Favorite thing: The reason that cliff dwellings were so well preserved is their location, alcove of mountains that protects the building from rain, snow, and sun. Pit houses and cliff dwellings were built from stones glued to each other with a mix of mud and water. Because of those buildings are not protected from nature. Archeological research showed that even during times of dwellers they had to renew and rebuild damage structures. As a result, there are almost none of ground buildings left, except Sun Temple, and cliff dwellings’ structures located close to the edge of alcove were ruined and had to be restored in some places by archeologists, for example structures of Cliff Palace.
Favorite thing: Years ago visitors could see not only cliff dwelling but also top sites, as villages, houses. Although they are now almost ruins that left only clues about their original look, to protect those sites, they were closed to viewers. So only cliff dwellings and some pithouses are available for view.
Favorite thing: The Ancestral Puebloans lived in the cliff dwellings for less than 100 years. By about 1300 Mesa Verde was deserted. There are several theories about the reason for their migration. One of them is a drought and crop failures. Another was a depletion of soils, forests, and animals around. Some new theories assume that Mesa Verde was overcrowded by many tribes that began political and social conflicts for space, food etc. Puebloans moved south to Arizona and New Mexico. One of ranges told us that some of descendants of Puebloans return to Mesa Verde to give their respect to a place of their ancestors. How do they know they are the descendents of Puebloans, I don’t know, but for sure the reasons why people left Mesa Verde will be a mystery for us.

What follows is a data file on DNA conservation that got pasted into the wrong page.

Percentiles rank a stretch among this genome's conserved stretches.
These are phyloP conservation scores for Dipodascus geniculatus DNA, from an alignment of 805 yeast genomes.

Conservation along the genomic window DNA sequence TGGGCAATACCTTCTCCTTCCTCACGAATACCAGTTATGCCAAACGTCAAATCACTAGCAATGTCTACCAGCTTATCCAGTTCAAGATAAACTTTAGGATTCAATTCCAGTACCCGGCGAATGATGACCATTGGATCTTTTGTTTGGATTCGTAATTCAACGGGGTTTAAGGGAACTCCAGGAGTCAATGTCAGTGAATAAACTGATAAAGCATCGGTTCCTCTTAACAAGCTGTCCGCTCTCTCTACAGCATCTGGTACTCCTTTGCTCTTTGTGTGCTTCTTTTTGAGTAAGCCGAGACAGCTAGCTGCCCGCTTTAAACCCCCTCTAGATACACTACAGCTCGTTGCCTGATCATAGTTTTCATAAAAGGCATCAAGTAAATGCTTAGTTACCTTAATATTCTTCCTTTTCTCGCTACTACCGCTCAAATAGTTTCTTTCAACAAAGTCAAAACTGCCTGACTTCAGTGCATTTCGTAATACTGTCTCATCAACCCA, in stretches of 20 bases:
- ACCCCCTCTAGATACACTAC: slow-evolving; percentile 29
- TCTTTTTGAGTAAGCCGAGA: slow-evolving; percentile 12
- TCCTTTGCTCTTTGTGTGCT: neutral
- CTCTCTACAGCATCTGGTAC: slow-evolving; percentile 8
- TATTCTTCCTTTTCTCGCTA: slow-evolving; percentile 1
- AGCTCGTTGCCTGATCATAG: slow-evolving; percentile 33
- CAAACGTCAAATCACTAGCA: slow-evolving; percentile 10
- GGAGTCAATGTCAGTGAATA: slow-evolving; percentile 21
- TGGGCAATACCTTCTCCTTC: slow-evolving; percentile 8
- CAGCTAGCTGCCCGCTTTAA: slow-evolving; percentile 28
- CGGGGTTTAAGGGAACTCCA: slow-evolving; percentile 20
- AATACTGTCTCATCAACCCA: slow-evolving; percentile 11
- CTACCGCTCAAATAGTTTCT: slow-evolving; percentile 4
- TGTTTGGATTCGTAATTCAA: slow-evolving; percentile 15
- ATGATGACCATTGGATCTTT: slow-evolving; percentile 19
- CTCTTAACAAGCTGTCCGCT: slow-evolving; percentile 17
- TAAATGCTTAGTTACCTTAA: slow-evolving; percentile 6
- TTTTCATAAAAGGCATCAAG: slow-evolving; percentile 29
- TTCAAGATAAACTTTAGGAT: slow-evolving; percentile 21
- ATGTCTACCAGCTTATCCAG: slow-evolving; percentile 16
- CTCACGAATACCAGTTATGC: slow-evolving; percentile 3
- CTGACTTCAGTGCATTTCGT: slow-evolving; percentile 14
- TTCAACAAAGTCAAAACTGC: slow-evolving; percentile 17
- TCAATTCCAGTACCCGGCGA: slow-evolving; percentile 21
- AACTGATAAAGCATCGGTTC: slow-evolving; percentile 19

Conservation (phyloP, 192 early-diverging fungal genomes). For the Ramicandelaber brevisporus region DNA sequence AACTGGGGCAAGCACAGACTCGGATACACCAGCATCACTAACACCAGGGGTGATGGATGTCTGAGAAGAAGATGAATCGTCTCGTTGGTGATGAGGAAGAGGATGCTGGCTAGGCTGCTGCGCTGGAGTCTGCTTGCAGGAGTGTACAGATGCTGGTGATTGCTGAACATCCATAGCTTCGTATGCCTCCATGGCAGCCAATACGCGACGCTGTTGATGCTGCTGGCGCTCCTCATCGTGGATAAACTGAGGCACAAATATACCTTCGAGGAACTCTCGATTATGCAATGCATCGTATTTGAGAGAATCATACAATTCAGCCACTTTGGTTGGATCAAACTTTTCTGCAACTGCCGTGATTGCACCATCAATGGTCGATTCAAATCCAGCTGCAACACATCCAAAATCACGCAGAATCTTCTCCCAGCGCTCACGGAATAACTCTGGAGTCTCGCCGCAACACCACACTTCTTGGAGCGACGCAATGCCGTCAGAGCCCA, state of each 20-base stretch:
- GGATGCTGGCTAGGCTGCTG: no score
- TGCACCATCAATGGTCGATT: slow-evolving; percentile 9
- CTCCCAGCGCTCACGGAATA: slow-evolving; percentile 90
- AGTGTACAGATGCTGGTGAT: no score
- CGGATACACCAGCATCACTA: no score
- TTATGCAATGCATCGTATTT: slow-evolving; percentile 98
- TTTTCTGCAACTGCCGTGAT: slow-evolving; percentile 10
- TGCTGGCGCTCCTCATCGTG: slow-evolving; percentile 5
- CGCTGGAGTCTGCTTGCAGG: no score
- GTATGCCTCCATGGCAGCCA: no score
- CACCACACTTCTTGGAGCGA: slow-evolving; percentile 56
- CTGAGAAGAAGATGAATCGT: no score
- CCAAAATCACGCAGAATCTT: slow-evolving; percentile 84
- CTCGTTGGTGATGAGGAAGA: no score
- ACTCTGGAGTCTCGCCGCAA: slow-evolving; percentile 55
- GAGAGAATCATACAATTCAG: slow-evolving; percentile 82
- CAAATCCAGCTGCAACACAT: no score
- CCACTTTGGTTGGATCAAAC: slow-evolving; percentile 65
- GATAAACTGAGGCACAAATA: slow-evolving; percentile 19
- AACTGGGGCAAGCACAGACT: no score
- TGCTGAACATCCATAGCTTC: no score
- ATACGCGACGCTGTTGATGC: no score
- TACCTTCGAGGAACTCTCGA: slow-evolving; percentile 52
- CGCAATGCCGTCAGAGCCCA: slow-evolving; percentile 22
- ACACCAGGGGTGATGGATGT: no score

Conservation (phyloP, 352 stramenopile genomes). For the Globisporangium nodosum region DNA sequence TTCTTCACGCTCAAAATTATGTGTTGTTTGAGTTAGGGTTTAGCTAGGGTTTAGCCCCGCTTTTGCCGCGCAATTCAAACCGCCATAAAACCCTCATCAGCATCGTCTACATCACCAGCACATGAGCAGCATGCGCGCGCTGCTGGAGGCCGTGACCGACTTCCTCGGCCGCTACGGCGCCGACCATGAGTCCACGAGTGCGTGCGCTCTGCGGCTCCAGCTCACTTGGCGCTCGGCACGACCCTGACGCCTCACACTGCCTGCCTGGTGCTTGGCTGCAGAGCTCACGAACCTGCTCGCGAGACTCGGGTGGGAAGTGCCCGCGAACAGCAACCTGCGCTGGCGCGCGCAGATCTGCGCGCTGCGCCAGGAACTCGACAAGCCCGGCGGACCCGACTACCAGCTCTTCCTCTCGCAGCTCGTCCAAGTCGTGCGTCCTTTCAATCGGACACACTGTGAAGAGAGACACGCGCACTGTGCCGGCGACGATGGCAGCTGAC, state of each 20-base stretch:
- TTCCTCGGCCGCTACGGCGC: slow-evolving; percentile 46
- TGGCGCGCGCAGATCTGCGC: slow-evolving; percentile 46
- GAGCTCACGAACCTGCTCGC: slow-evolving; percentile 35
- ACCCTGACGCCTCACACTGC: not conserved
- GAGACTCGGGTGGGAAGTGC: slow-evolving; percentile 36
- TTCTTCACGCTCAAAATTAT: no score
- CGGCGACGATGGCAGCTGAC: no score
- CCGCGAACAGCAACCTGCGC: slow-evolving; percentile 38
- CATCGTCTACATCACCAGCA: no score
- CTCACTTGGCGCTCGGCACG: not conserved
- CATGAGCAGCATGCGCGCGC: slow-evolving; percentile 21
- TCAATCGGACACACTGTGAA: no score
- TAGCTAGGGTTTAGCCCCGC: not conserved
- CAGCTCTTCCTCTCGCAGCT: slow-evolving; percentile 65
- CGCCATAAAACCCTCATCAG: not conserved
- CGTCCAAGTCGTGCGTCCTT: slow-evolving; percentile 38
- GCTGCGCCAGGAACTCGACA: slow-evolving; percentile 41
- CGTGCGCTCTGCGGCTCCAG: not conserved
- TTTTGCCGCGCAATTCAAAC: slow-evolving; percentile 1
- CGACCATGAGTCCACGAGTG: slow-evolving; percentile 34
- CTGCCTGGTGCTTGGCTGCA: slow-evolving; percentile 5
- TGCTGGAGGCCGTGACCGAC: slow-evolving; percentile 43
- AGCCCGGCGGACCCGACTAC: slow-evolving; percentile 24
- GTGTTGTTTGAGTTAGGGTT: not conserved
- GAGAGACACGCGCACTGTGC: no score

Interesting that Mesa Verde’s cliff dwellings, left by their residents in 1300s and their historical artifacts, were not found till the end of 1870s. Spanish explorers seeking a route from Santa Fe to California in the 1760s and 1770s were the first Europeans to reach the Mesa Verde (green table) region, which they named after its high, tree-covered plateaus (now it does not look like that due to numerous fires on park’s territory). However, they never got close enough to see the ancient stone villages, which would remain a secret for another century.
In 1874 one of discoverers of American West, John Moss, brought a photographer William Henry Jackson to Mesa Verde. They were followed by geologist William H. Holmes in 1875. Articles of both Jackson and Holmes were included in the 1876 report of survey aimed to explore the American West. This report led to further study of cliff dwellings.
Mesa Verde was established as a national park ion June 29, 1906, seventh national park after Yellow Stone and others.